European Union External Action

International Literacy Day: COVID-19 will not stop education

07/09/2020 - 16:17
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As schools adapt to reopen in September, the EU prepares an update of its Digital Education Action Plan fit for the post-pandemic times

It is time to go back to school. Whether face-to-face or following a hybrid-learning model due to new COVID-19 outbreaks, one thing is certain: there is no escaping from the new urgent needs created for the use of digital technology and techniques in education. As schools reopen, they are having to adapt their approaches to ensure social distancing and support pupils who have been isolated for a long time. Fortunately, the last few months of the pandemic have served as a testing laboratory for blended learning approaches. On International Literacy Day, the EU shows its commitment to help bringing education systems to improved quality standards compatible with the post-Covid reality.

“From the start of the pandemic the first priority has been the health and safety of students and teachers”, says Adrian Veale, from DG EAC (the Commission’s Directorate-General for Education, Youth, Sport and Culture). “Our second concerns have been continuity –how the education sector can keep going during the pandemic– and resilience –how can it re-adapt to the ‘new normal’. We are starting the 2020-21 academic year in a totally new situation”. 

The EU has not stood idly by during the months of the pandemic. ‘Digital’ was already one of the six major priorities set by the incoming president of the European Commission Ursula von der Leyen. And now, this priority will be more present than ever in a soon-to-be-revealed update of the EU’s Digital Education Action Plan, which looks at ways of improving digital skills, teaching and infrastructure, at all levels of education. “This was almost ready when COVID-19 hit, so colleagues have been busy adapting the plan to the red-hot topic of digital learning in times of crisis”, Veale explains.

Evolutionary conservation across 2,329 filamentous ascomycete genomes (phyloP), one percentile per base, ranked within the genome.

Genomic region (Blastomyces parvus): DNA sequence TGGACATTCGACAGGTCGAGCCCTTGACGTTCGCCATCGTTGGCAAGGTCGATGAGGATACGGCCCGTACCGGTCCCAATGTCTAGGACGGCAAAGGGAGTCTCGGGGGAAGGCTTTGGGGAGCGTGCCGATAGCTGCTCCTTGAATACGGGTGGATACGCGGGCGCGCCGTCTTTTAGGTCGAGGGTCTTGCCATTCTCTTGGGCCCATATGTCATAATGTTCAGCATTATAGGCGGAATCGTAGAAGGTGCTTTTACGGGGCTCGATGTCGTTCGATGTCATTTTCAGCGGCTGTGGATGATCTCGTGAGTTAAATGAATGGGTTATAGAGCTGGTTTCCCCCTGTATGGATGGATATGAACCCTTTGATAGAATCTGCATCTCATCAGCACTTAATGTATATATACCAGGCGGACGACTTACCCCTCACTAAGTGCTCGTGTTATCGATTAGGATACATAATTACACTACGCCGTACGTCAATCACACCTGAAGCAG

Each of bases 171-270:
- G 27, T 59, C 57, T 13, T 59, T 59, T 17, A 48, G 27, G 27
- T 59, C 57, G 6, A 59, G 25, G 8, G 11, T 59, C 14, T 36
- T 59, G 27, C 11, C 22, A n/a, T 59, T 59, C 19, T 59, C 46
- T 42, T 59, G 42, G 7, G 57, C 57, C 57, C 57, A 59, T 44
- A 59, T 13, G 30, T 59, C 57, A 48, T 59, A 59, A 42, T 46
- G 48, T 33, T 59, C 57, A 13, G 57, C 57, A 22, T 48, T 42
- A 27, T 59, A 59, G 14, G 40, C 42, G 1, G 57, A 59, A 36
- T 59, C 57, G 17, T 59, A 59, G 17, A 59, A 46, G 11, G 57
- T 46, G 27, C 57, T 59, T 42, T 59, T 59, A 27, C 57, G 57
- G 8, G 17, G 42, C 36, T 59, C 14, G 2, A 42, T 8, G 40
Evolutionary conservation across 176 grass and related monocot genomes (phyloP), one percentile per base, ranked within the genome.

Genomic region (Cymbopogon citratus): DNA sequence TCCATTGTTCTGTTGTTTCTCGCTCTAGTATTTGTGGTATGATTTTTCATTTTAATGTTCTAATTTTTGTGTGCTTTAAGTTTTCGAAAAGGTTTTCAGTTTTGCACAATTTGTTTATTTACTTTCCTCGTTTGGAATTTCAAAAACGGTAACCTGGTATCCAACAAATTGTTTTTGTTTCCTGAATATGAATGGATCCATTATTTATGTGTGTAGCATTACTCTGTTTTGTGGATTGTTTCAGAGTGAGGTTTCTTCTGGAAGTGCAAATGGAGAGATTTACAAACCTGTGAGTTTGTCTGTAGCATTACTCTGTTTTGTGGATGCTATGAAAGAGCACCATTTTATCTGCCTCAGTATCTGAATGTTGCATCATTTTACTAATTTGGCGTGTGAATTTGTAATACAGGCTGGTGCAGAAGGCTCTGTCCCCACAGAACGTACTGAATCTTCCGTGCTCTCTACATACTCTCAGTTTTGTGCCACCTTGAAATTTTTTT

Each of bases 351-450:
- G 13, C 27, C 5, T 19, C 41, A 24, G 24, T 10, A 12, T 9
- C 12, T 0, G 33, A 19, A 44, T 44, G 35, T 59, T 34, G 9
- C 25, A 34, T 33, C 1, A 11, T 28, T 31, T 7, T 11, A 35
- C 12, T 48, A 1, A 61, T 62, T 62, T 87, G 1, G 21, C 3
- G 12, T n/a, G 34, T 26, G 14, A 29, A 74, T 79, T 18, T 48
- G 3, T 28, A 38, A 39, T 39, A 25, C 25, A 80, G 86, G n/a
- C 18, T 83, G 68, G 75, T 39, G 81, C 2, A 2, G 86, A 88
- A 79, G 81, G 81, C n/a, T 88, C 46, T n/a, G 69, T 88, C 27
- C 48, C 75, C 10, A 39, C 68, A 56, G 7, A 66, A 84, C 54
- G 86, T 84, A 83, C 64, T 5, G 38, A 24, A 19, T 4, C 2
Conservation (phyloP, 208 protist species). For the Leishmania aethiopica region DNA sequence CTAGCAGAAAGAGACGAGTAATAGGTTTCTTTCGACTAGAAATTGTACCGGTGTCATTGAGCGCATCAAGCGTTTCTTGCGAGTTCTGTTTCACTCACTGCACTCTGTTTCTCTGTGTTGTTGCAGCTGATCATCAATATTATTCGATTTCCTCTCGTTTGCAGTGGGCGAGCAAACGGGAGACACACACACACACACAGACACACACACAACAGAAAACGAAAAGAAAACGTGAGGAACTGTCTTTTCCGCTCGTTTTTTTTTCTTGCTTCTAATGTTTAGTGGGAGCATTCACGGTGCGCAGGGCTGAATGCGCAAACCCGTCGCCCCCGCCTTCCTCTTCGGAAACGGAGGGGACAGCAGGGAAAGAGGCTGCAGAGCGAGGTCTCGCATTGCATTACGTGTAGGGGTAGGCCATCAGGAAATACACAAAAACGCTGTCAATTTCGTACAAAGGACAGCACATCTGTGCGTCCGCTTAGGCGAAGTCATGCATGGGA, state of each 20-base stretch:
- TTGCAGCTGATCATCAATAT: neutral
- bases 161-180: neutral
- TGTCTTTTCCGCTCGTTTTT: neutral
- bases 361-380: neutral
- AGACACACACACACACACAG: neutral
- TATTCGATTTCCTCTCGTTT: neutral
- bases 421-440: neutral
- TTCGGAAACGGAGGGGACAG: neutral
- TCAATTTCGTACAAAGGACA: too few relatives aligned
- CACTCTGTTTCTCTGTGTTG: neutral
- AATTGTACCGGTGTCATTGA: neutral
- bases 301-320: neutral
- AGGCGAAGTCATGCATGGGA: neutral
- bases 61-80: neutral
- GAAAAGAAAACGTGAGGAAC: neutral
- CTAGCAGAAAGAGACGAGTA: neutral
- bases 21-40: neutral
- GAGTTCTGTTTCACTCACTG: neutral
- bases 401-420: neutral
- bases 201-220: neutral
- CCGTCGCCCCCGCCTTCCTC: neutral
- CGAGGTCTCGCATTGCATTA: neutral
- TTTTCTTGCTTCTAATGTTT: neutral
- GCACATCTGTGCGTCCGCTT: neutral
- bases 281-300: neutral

Erasmus +, the EU's programme to support education, training, youth and sport, is also adapting to the post-Covid reality: a new programme is under development and will start in 2021. If the current one was already keen to look at blended learning in a bid to improve quality, to extend the reach of higher education, and to reduce the carbon footprint, this approach will definitely consolidate in the new scheme. “We are also trying to ensure that students lose out as little as possible on the opportunities that Erasmus+ provides. This has meant that the EU has allowed a lot of new flexibility in the way universities manage their mobility –stopping study visits early, postponing the start of courses, replacing parts of the teaching by on-line lessons– in line with what universities have themselves been able to do”, Veale says.

What has the EU been doing to support the return to schools?

 The EU does not set education policy, but common goals and targets, so that European countries and regions do more and more to move in the same direction and complete the substantial work already done to set up a European Education Area. From March onwards, the European Commission organised groups of ministry representatives to share information and good practice on the measures they were adopting to cope with COVID-19. In addition, a short survey to learn from the experiences of teachers and school leaders on the return to school under COVID-19 has been recently launched.

The EU also offers a number of online platforms for teachers and education practitioners where they can enhance their remote teaching skills. The School Education Gateway has created a Teacher Academy offering useful MOOCs, webinars and articles on effective methods of online teaching. In addition, EPALE –Electronic Platform for Adult Learning in Europe– has made available a wealth of e-learning material, including good practice stories by teachers from different countries.

Schools are also strongly encouraged to use SELFIE, a free tool designed to help them embed digital technologies into teaching, learning and assessment.

Life under Corona: students and teachers share their experience

“We have got a lot of homework to do and sometimes we have conferences with the teachers. I like these conferences, because I can see my classmates and talk a bit with them. But it is different than sitting in class and talking to them face to face”. This quote from Ewa´s testimonial, a 13-year-old German student, summarises how most students have felt during the pandemic.

Hers is only one of the dozens of experiences compiled by the Erasmus+ project “Tomorrow” in the webpage Life under Corona, a humane approach to how students and teachers have experienced the last few months.

Cara and Luna, from Germany, decided to share in a video their daily routine as students while staying at home.

In Italy, a group of students celebrated the national holiday Liberation Day, on 25 April, as an international liberation from the virus –and played Bella Ciao together in distance with students from other countries. 

Messages of togetherness and solidarity came from schools all over Europe, from teachers and students longing to be together again. 

“We, the teachers, try to help our students to spend their days having an aim. The aim to continue their lives as if nothing has never happened. But something has happened”, wrote in an emotional message Stefania Diana, an Italian teacher. “Net is your link to external world. Your link with your students, your family, your friends. Is it an authentic way to live your life or is it a timeless life waiting for something to happen?”